Where in the World Are Magda and Brent?: Our Arrival in Vietnam
Our Arrival in Vietnam went by in a blur. We took in the chaotic sights and sounds of the country’s second largest city, Hanoi, a city beset with swarms of scooters, blaring trucks, and vendors hawking all wares imaginable. In the midst of the swirling chaos, we managed to explore our surroundings and track down a couple of suitable motorcycles for our journey throughout the north of Vietnam, up to the mountains of Sa Pa and then to the UNESCO World Heritage site of Ha Long Bay. Depending how that journey goes, we will either keep the bikes and continue to travel south with stops at Phong Nha caves, the cities of Hue and Hoi An, and the beach community of Mui Ne before terminating our bike ride in Ho Chi Minh City, selling the bikes, and boarding a bus for Kampot, Cambodia to begin the second leg of our journey.
How to Buy a Motorcycle in Vietnam
Although many travel blogs and resources recommended searching through Craigslist to find used motorcycles, we didn’t find anything quite to our liking, so we opted to check out a bike dealer who offered not only a package deal including luggage rack, bungee cords, and helmets, but who also had a sister dealership in Ho Chi Minh City who would buy the bikes back when we were done should we want. It seemed like a perfect setup, so we forked over some dong (Vietnamese currency) and became proud owners of two well-ridden Honda Wave semi-automatic motorcycles. They weren’t flashy, but we quickly grew fond of Marvin (after Marvin the Martian for both how I look with my helmet on and the bike’s maroon/red colour) and Bass (after Sebastian, the reggae-loving lobster from Disney’s The Little Mermaid).
After a brief lesson consisting of some very broken English and pantomime to indicate which levers and pedals do what, we were ready for the road. I have some riding experience from riding a few dirtbikes as a kid and having previously rented scooters and bikes on El Nido in the Philippines (which I promptly wiped out on a gravel road) and Phu Quoc last spring. Magda had never ridden a bike before, so her baptism by fire began in earnest as we had to cross over a major highway during Hanoi rush hour. To say it was a harrowing experience is an understatement to say the least. The first rule you learn about riding or driving in Vietnam is that there are no rules. Use your horn early and often to let people know you’re there, and make way for larger vehicles. That’s about all there is to it. If you’re going to go, go. If you’re going to stop, stop. Don’t hesitate, don’t pontificate, and by all means necessary, don’t ignore those blasting truck and bus horns. Get. Out. Of. The. Way. Or become a pancake.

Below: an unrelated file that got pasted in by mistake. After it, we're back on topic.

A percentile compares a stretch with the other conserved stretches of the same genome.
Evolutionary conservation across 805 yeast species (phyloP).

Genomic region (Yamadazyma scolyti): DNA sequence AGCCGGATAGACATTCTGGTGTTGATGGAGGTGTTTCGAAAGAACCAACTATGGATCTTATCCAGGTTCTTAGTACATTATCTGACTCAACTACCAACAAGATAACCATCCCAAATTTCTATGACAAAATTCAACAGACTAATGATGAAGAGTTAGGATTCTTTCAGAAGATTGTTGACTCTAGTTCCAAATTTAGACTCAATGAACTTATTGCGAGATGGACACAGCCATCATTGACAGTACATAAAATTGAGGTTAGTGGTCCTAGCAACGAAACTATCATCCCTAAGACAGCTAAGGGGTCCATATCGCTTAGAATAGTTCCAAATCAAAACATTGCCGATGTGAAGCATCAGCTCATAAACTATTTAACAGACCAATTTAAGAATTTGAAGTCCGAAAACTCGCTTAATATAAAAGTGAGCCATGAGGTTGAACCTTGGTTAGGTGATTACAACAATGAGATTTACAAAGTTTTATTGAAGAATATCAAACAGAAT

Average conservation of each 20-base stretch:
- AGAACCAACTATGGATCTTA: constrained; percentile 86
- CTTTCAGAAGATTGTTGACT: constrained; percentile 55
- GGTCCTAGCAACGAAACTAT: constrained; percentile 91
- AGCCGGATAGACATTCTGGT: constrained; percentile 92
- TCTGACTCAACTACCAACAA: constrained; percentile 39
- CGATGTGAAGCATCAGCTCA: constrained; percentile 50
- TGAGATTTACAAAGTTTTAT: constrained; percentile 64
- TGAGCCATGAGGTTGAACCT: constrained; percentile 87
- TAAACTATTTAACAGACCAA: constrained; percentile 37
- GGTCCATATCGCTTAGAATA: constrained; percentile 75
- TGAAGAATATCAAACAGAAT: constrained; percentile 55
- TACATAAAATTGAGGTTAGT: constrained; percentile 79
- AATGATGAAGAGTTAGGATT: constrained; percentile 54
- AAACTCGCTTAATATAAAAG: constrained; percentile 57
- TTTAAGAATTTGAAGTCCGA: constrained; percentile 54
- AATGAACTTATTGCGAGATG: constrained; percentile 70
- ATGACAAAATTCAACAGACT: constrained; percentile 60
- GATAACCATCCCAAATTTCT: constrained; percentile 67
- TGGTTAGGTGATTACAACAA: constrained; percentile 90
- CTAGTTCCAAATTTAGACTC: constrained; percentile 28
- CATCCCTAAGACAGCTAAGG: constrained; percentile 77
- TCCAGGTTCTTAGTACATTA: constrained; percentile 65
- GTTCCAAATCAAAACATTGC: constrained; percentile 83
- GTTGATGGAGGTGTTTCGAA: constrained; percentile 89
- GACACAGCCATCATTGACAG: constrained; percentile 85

Our next step was to download a decent, up-to-date offline GPS app. I wasn’t sure how good our data connection would be in the mountains, so something to tell us where we are and guide us to our destination even when off the grid seemed like a wise investment. Our arrival in Vietnam went off without a hitch, so with our GPS, rain ponchos, water filtration bottles, and our gear tightly packed and racked on the bikes, we headed out on the 215 mile trek up into the north Vietnam highlands toward Sa Pa. Those rain ponchos became very handy as the temperature dropped and the forecast went from hazy to gloomy. Just what we wanted to see when heading out on our first ever cross-country motorcycle journey….but more on that in a later post!
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Written By Magda and Brent
Magda is an Oxford Seminars graduate with an honors degree in biological sciences. She loves traveling and has been to nearly twenty countries, with plans to see them all! She spent a year and a half teaching English and Science in Incheon, South Korea, and is looking forward to many more opportunities to teach and travel abroad on the horizon.
Brent has been involved in ESL as a teacher, Oxford Seminars TESOL/TESL/TEFL instructor, and writer for much of the past decade. His teaching exploits have taken him to South Korea, the Czech Republic, and most recently to Taiwan. As both a teacher and avid traveler, he looks forward to every opportunity to explore new cultures, sample new cuisines, and meet new people. There’s no better way to see the world!